Playing baseball and growing up: ‘Bull Durham’ turns 30

WASHINGTON — You can argue about whether “Bull Durham” is a romantic comedy set in front of a minor league baseball backdrop or a baseball movie with a love story. But at its core, it’s a movie about that second stage of growing up, not from child to adult, but from 20-something to 30-something.

As the seminal classic turns 30 this month, it’s worth appreciating a film that has held up better than many of its contemporaries and still has plenty to teach us about baseball and life.

While the film pivots around a love triangle featuring both wily, veteran catcher Crash Davis (Kevin Costner) and unrefined fireballer Ebby Calvin “Nuke” LaLoosh (Tim Robbins), the strongest, wisest character at its center is its female protagonist, Annie Savoy (Susan Sarandon). It’s Annie’s voice we hear first, as she opens the film with the iconic line “I believe in the church of baseball,” and the sound of the stadium organ bursting through before she can round out her last syllable. But there are other bits in her opening monologue that are more instructive of the film’s soul.

“I’ve tried all of the major religions and most of the minor ones … I know things … You see, there’s a certain amount of life wisdom I give these boys. I can expand their minds.”

Hers is a voice of experience, someone who knows the pitfalls and pratfalls of young adulthood and how to steer around them. Your twenties are a decade filled with trial and error, overcrowded days and nights of everything, all of the time. They require a certain undeserved brashness to get through them sometimes, what Crash Davis would call “fear and arrogance.”

As a young, talent-laden baseball player like Nuke LaLoosh, the baseball life is everything. He is defined by the success and status it has brought him — the big contract, the attention, the Porche 911 with the quadraphonic Blaupunkt. Off the field, he is only worried about the next time he’ll get laid.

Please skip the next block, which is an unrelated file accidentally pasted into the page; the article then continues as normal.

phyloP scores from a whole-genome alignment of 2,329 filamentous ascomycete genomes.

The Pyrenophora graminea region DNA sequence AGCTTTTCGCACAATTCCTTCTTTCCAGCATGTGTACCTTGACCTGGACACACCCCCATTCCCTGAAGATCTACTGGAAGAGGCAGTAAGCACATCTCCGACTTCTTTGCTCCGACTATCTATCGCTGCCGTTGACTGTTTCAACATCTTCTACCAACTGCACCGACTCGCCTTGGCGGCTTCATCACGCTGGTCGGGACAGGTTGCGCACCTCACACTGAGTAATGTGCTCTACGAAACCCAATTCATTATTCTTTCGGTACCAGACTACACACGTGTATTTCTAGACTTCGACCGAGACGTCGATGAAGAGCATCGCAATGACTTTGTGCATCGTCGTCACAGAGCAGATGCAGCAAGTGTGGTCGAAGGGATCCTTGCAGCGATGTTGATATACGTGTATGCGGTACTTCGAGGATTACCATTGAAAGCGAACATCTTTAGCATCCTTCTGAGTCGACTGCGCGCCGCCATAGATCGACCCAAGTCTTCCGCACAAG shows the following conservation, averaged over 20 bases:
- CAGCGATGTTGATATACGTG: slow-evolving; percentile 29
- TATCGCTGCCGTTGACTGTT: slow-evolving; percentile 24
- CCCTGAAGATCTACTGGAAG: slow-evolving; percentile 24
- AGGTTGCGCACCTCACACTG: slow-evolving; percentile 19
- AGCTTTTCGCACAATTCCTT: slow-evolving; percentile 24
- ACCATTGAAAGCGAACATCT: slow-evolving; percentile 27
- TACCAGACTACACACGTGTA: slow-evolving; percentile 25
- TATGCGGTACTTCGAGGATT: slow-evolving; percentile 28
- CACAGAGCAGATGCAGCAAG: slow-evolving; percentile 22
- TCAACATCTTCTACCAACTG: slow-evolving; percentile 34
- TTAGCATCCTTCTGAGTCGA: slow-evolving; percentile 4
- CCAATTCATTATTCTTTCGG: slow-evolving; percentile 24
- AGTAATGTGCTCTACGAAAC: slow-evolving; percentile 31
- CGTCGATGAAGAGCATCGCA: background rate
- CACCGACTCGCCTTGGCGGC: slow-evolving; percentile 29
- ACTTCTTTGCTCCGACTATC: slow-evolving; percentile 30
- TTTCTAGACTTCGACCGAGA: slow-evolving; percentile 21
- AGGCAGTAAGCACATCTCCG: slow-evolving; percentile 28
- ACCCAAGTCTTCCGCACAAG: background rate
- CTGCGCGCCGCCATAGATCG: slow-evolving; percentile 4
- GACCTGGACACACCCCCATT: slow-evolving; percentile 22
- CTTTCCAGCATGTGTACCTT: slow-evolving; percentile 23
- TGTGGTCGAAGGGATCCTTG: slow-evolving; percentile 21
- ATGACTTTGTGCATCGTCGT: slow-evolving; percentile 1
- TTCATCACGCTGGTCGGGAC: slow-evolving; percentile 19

Or, as Annie puts it: “The world is made for people who aren’t cursed with self-awareness.”

Nuke needs a nickname, needs to tell everyone to start using it. Crash’s nickname is so ingrained, so ubiquitous, that everybody knows it already, even Max Patkin, the Clown Prince of Baseball. In fact, we never even get the explanation of where it came from, never even learn his real name.

For Crash, a dozen years of minor league grind behind him, the game — and his access to it — looks much different.

“You can keep going to the ballpark and keep getting paid to do it,” his manager tells him upon arriving back in A ball after his Triple-A contract gets bought out so he can mentor Nuke.

That’s it. That’s as much as is promised, and even then, only for a certain period of time. There is no particular fame or glory awaiting, no pinnacle of the sport, no immortality. There’s just baseball, and a judgment of whether it’s still worth it to show up every day to play.